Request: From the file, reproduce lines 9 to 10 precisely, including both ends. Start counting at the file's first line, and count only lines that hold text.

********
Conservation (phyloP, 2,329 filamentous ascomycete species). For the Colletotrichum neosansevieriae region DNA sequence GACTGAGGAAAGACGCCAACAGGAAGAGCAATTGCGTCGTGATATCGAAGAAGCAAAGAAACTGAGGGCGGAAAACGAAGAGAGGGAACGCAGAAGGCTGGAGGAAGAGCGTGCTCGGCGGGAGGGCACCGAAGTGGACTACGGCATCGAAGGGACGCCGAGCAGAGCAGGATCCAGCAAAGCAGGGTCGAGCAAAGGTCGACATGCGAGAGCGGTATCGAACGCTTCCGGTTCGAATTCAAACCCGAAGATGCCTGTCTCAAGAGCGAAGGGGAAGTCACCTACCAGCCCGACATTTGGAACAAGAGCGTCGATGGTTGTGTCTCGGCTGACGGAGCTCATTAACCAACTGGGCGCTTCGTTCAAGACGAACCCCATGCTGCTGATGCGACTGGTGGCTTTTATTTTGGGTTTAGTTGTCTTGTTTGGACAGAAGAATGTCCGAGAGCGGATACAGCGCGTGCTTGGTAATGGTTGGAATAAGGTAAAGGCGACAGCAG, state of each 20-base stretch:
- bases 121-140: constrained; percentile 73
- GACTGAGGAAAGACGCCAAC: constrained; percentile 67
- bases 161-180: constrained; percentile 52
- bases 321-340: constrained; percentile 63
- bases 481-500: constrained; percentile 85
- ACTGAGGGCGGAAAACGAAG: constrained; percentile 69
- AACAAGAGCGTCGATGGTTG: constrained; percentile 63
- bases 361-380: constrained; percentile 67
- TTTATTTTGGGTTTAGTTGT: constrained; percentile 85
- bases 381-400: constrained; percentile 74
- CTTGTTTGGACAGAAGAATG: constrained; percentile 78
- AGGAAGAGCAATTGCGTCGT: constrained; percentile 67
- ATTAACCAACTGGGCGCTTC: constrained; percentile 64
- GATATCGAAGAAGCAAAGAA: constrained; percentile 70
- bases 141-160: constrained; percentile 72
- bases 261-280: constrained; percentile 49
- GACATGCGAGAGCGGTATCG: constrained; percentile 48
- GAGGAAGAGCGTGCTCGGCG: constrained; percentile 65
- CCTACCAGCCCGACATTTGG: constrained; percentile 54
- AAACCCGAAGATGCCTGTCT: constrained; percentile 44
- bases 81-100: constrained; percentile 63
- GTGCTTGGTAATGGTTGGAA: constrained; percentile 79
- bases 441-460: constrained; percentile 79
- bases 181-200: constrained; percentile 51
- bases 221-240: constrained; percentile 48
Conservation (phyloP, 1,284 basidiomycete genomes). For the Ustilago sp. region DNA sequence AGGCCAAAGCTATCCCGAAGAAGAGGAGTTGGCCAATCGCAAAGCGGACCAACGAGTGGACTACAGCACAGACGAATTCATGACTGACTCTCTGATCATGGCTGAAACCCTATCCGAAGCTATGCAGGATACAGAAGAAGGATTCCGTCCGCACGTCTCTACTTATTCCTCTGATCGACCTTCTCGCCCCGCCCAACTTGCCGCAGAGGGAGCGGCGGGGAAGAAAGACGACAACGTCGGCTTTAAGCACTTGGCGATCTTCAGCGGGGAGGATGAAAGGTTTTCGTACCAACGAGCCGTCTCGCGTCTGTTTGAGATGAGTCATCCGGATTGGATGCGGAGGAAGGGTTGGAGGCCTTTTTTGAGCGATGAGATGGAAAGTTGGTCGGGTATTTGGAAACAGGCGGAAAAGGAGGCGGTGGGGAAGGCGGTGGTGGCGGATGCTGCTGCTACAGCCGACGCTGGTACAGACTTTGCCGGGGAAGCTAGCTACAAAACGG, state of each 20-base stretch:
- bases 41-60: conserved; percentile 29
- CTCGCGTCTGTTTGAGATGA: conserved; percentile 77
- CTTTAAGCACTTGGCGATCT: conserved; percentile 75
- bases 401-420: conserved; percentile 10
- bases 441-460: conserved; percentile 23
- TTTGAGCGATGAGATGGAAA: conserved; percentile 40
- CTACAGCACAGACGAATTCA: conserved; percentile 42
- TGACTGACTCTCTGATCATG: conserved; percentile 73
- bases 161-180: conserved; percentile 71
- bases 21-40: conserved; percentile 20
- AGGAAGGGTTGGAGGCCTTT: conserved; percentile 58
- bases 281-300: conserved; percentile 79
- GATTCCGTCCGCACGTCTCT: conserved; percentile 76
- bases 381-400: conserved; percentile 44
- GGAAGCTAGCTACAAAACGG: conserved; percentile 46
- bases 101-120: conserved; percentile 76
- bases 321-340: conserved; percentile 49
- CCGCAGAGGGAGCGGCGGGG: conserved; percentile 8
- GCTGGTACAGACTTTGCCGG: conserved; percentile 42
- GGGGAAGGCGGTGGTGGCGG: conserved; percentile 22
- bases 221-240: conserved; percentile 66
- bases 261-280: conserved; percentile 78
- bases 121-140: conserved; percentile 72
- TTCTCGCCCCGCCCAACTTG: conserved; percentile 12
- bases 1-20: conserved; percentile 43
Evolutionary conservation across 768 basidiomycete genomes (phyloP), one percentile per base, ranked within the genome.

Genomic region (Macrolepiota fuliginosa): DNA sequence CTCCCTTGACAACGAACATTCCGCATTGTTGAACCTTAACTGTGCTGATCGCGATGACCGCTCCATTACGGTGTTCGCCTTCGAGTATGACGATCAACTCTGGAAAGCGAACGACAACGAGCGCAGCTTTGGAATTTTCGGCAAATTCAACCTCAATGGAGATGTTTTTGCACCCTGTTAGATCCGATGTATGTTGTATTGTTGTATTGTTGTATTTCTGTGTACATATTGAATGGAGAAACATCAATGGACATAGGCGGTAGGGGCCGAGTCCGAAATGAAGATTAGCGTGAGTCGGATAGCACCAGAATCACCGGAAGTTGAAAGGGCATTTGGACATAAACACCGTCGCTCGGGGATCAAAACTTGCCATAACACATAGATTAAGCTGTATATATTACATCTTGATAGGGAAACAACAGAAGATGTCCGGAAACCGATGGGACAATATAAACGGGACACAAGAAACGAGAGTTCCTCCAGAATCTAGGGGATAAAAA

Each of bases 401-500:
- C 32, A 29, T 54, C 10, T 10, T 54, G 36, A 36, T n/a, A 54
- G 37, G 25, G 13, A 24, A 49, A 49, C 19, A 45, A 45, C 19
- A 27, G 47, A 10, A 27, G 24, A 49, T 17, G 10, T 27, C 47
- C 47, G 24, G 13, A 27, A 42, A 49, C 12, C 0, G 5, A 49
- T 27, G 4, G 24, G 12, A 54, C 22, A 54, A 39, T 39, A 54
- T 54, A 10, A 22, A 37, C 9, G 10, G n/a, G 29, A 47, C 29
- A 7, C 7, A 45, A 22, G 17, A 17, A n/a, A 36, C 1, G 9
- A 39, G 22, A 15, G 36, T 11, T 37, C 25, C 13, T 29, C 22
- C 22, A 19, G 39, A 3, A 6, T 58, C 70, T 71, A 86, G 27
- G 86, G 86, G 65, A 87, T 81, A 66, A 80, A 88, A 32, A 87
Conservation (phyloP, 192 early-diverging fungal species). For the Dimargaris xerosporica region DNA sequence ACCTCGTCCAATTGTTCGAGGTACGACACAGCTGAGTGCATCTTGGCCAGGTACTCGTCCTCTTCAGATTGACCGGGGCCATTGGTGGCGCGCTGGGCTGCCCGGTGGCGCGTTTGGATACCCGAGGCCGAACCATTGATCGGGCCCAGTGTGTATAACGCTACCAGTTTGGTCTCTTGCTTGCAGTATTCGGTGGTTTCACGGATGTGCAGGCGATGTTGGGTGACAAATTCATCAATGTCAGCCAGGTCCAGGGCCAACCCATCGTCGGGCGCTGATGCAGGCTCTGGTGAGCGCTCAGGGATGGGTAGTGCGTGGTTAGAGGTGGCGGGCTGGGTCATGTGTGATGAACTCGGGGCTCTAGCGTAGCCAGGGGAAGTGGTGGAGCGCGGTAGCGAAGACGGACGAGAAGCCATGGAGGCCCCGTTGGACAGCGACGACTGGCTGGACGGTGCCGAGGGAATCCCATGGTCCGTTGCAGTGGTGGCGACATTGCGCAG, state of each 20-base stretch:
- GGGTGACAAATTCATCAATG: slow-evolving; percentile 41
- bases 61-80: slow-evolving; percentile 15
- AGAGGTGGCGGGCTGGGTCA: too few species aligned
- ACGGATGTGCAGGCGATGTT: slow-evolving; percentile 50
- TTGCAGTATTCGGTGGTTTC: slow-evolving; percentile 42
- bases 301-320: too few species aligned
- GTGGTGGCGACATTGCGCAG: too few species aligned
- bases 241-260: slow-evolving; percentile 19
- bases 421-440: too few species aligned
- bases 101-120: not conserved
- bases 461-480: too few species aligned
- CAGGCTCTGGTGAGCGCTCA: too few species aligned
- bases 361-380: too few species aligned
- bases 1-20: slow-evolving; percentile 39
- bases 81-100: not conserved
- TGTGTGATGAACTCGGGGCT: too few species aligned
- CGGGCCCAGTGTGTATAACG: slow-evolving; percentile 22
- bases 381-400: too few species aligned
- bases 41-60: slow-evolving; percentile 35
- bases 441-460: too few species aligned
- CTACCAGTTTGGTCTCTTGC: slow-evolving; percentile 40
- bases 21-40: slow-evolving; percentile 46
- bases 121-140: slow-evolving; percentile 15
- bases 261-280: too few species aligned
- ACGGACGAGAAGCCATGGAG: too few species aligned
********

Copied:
- bases 361-380: constrained; percentile 67
- TTTATTTTGGGTTTAGTTGT: constrained; percentile 85